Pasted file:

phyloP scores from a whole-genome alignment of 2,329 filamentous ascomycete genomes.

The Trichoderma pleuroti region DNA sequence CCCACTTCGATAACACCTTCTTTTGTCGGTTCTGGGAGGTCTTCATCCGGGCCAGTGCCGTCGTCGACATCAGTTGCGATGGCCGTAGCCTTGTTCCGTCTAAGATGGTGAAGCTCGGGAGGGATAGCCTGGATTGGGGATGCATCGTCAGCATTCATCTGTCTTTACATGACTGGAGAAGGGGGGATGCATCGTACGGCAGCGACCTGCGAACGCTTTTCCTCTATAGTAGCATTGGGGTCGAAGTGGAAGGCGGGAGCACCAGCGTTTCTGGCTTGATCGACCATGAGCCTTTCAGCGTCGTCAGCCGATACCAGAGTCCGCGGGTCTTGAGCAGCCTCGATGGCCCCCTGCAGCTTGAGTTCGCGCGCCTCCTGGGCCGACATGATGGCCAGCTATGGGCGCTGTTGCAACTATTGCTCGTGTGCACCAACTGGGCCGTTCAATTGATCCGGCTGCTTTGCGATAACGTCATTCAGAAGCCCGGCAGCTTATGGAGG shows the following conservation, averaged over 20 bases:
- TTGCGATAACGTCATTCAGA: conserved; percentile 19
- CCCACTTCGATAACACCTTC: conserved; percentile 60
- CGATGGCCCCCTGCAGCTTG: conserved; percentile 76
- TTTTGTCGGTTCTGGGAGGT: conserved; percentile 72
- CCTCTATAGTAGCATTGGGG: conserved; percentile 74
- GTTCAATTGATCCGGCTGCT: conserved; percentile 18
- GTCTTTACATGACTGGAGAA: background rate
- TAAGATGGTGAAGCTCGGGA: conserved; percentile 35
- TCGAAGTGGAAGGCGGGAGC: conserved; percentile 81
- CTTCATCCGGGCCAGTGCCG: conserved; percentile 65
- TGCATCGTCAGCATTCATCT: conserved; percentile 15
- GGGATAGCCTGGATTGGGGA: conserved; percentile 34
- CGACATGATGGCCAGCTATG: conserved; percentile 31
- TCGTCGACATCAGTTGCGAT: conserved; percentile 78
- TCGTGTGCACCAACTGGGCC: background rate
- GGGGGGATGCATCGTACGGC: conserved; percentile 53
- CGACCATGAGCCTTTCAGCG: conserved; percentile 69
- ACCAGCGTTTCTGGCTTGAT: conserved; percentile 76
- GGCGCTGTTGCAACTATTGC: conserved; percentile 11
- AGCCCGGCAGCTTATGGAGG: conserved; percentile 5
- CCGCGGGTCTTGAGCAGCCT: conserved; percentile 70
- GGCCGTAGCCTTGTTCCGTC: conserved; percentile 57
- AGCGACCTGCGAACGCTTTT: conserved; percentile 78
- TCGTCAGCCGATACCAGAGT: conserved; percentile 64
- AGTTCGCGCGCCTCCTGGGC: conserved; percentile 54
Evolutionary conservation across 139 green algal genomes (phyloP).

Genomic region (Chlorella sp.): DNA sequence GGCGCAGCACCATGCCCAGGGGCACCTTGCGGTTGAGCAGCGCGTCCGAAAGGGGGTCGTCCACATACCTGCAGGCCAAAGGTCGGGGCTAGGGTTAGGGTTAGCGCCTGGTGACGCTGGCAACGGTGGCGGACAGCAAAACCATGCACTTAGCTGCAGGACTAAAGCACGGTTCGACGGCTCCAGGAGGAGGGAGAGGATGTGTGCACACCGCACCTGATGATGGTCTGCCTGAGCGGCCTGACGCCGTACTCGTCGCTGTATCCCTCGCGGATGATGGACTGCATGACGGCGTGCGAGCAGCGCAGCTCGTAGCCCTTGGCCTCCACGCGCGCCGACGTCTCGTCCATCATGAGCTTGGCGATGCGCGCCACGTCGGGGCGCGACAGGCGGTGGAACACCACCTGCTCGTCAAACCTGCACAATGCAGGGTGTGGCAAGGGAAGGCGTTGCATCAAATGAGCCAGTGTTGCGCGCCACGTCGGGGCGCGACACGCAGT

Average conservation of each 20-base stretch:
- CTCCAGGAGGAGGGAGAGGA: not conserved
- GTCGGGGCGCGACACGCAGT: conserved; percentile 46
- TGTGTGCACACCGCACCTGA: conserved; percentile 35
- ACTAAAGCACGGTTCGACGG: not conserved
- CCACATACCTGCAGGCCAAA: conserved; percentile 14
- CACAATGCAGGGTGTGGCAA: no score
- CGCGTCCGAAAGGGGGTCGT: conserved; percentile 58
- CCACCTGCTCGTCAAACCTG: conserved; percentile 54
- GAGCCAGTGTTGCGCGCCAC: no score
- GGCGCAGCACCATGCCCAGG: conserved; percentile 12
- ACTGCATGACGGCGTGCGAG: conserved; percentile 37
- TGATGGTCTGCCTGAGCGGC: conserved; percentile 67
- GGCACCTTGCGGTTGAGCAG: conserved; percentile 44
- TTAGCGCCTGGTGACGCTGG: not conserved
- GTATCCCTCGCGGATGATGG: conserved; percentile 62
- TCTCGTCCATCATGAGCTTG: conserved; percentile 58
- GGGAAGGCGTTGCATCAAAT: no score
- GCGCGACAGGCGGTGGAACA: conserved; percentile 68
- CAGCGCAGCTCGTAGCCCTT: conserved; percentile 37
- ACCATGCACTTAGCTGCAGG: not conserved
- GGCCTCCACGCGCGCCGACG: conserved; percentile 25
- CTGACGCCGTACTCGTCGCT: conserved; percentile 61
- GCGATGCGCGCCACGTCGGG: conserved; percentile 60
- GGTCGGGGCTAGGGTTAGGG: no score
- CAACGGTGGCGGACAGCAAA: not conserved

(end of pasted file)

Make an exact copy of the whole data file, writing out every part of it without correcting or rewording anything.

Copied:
phyloP scores from a whole-genome alignment of 2,329 filamentous ascomycete genomes.

The Trichoderma pleuroti region DNA sequence CCCACTTCGATAACACCTTCTTTTGTCGGTTCTGGGAGGTCTTCATCCGGGCCAGTGCCGTCGTCGACATCAGTTGCGATGGCCGTAGCCTTGTTCCGTCTAAGATGGTGAAGCTCGGGAGGGATAGCCTGGATTGGGGATGCATCGTCAGCATTCATCTGTCTTTACATGACTGGAGAAGGGGGGATGCATCGTACGGCAGCGACCTGCGAACGCTTTTCCTCTATAGTAGCATTGGGGTCGAAGTGGAAGGCGGGAGCACCAGCGTTTCTGGCTTGATCGACCATGAGCCTTTCAGCGTCGTCAGCCGATACCAGAGTCCGCGGGTCTTGAGCAGCCTCGATGGCCCCCTGCAGCTTGAGTTCGCGCGCCTCCTGGGCCGACATGATGGCCAGCTATGGGCGCTGTTGCAACTATTGCTCGTGTGCACCAACTGGGCCGTTCAATTGATCCGGCTGCTTTGCGATAACGTCATTCAGAAGCCCGGCAGCTTATGGAGG shows the following conservation, averaged over 20 bases:
- TTGCGATAACGTCATTCAGA: conserved; percentile 19
- CCCACTTCGATAACACCTTC: conserved; percentile 60
- CGATGGCCCCCTGCAGCTTG: conserved; percentile 76
- TTTTGTCGGTTCTGGGAGGT: conserved; percentile 72
- CCTCTATAGTAGCATTGGGG: conserved; percentile 74
- GTTCAATTGATCCGGCTGCT: conserved; percentile 18
- GTCTTTACATGACTGGAGAA: background rate
- TAAGATGGTGAAGCTCGGGA: conserved; percentile 35
- TCGAAGTGGAAGGCGGGAGC: conserved; percentile 81
- CTTCATCCGGGCCAGTGCCG: conserved; percentile 65
- TGCATCGTCAGCATTCATCT: conserved; percentile 15
- GGGATAGCCTGGATTGGGGA: conserved; percentile 34
- CGACATGATGGCCAGCTATG: conserved; percentile 31
- TCGTCGACATCAGTTGCGAT: conserved; percentile 78
- TCGTGTGCACCAACTGGGCC: background rate
- GGGGGGATGCATCGTACGGC: conserved; percentile 53
- CGACCATGAGCCTTTCAGCG: conserved; percentile 69
- ACCAGCGTTTCTGGCTTGAT: conserved; percentile 76
- GGCGCTGTTGCAACTATTGC: conserved; percentile 11
- AGCCCGGCAGCTTATGGAGG: conserved; percentile 5
- CCGCGGGTCTTGAGCAGCCT: conserved; percentile 70
- GGCCGTAGCCTTGTTCCGTC: conserved; percentile 57
- AGCGACCTGCGAACGCTTTT: conserved; percentile 78
- TCGTCAGCCGATACCAGAGT: conserved; percentile 64
- AGTTCGCGCGCCTCCTGGGC: conserved; percentile 54
Evolutionary conservation across 139 green algal genomes (phyloP).

Genomic region (Chlorella sp.): DNA sequence GGCGCAGCACCATGCCCAGGGGCACCTTGCGGTTGAGCAGCGCGTCCGAAAGGGGGTCGTCCACATACCTGCAGGCCAAAGGTCGGGGCTAGGGTTAGGGTTAGCGCCTGGTGACGCTGGCAACGGTGGCGGACAGCAAAACCATGCACTTAGCTGCAGGACTAAAGCACGGTTCGACGGCTCCAGGAGGAGGGAGAGGATGTGTGCACACCGCACCTGATGATGGTCTGCCTGAGCGGCCTGACGCCGTACTCGTCGCTGTATCCCTCGCGGATGATGGACTGCATGACGGCGTGCGAGCAGCGCAGCTCGTAGCCCTTGGCCTCCACGCGCGCCGACGTCTCGTCCATCATGAGCTTGGCGATGCGCGCCACGTCGGGGCGCGACAGGCGGTGGAACACCACCTGCTCGTCAAACCTGCACAATGCAGGGTGTGGCAAGGGAAGGCGTTGCATCAAATGAGCCAGTGTTGCGCGCCACGTCGGGGCGCGACACGCAGT

Average conservation of each 20-base stretch:
- CTCCAGGAGGAGGGAGAGGA: not conserved
- GTCGGGGCGCGACACGCAGT: conserved; percentile 46
- TGTGTGCACACCGCACCTGA: conserved; percentile 35
- ACTAAAGCACGGTTCGACGG: not conserved
- CCACATACCTGCAGGCCAAA: conserved; percentile 14
- CACAATGCAGGGTGTGGCAA: no score
- CGCGTCCGAAAGGGGGTCGT: conserved; percentile 58
- CCACCTGCTCGTCAAACCTG: conserved; percentile 54
- GAGCCAGTGTTGCGCGCCAC: no score
- GGCGCAGCACCATGCCCAGG: conserved; percentile 12
- ACTGCATGACGGCGTGCGAG: conserved; percentile 37
- TGATGGTCTGCCTGAGCGGC: conserved; percentile 67
- GGCACCTTGCGGTTGAGCAG: conserved; percentile 44
- TTAGCGCCTGGTGACGCTGG: not conserved
- GTATCCCTCGCGGATGATGG: conserved; percentile 62
- TCTCGTCCATCATGAGCTTG: conserved; percentile 58
- GGGAAGGCGTTGCATCAAAT: no score
- GCGCGACAGGCGGTGGAACA: conserved; percentile 68
- CAGCGCAGCTCGTAGCCCTT: conserved; percentile 37
- ACCATGCACTTAGCTGCAGG: not conserved
- GGCCTCCACGCGCGCCGACG: conserved; percentile 25
- CTGACGCCGTACTCGTCGCT: conserved; percentile 61
- GCGATGCGCGCCACGTCGGG: conserved; percentile 60
- GGTCGGGGCTAGGGTTAGGG: no score
- CAACGGTGGCGGACAGCAAA: not conserved